Intravenous antibiotics and photosensitivity

Intravenous antibiotics and photosensitivity

Are there any contraindications to sunbathing during intravenous antibiotic treatments? If so, what are the risks?

There are in fact a number of medications that make skin photosensitive (sensitive to light), resulting in inflammation (swelling, redness and a burning sensation) following exposure to the sun. This is because certain medications are deposited in the skin after they are absorbed, and with sufficient exposure to sunlight there is a physicochemical reaction causing inflammation, as in sunburns. Antibiotics are one of these medications. However, it is not the way the antibiotics are administered (orally or intravenously), but rather the type of antibiotic used which causes a photosensitive reaction. Antibiotics known to be photosensitizers are in the tetracycline family (including doxycycline and minocycline) and sulfonamide family (found in Bactrim). The quinolone family, which includes ciprofloxacin, may also bring about photosensitive reactions. Intravenous antibiotics used to treat respiratory infections in people with cystic fibrosis are usually not implicated, with the exception of Bactrim (trimethoprim-sulfamethoxazole), which is usually taken orally, and sometimes intravenously.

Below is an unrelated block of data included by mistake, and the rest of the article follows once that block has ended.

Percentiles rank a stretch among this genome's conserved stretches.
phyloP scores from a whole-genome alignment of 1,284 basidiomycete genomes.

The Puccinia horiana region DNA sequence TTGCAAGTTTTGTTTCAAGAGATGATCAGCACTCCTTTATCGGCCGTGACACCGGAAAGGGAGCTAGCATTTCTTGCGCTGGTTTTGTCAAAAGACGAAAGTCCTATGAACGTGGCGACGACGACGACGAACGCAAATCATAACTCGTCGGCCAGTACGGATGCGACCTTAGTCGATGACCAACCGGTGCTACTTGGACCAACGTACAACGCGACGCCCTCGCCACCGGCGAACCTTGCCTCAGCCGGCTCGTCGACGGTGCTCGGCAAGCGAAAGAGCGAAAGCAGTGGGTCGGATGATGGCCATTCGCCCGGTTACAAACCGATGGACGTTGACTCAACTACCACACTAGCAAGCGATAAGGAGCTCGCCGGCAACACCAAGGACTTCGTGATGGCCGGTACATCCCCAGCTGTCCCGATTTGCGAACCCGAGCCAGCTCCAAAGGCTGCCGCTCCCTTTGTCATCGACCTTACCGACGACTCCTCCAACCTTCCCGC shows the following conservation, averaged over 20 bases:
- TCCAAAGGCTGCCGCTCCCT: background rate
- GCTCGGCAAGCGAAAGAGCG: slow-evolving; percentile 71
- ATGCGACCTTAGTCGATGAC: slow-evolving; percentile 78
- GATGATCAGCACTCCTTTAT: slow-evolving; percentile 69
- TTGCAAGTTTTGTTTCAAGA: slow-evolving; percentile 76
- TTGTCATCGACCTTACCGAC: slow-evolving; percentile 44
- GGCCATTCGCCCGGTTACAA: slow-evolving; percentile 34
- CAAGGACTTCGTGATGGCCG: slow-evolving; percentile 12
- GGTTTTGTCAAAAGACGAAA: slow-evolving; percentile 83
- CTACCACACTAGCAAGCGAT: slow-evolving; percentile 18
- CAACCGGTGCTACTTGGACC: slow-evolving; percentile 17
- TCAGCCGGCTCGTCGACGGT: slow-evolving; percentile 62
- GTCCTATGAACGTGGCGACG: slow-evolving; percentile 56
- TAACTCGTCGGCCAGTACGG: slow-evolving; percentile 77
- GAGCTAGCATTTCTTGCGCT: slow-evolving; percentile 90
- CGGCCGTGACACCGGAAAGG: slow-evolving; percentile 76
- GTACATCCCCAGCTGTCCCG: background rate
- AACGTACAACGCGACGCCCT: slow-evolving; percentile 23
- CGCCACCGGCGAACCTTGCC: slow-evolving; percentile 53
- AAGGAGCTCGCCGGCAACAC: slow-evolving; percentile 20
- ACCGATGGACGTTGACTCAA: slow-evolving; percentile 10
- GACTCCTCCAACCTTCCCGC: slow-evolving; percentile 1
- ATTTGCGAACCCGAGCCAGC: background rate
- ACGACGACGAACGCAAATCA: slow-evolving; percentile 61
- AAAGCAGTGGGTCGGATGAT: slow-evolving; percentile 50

Among other drugs that cause photosensitivity are certain diuretics, oral hypoglycemic agents (used in the treatment of diabetes) and anti-inflammatories, to name medications used only occasionally to treat people with cystic fibrosis. Some drugs used for psychological disorders (depression, psychosis) are also known photosensitizers. To sum up, whenever you take medication that is a potential photosensitizer, protect yourself against the sun by wearing appropriate clothing and using an adequate sun block.

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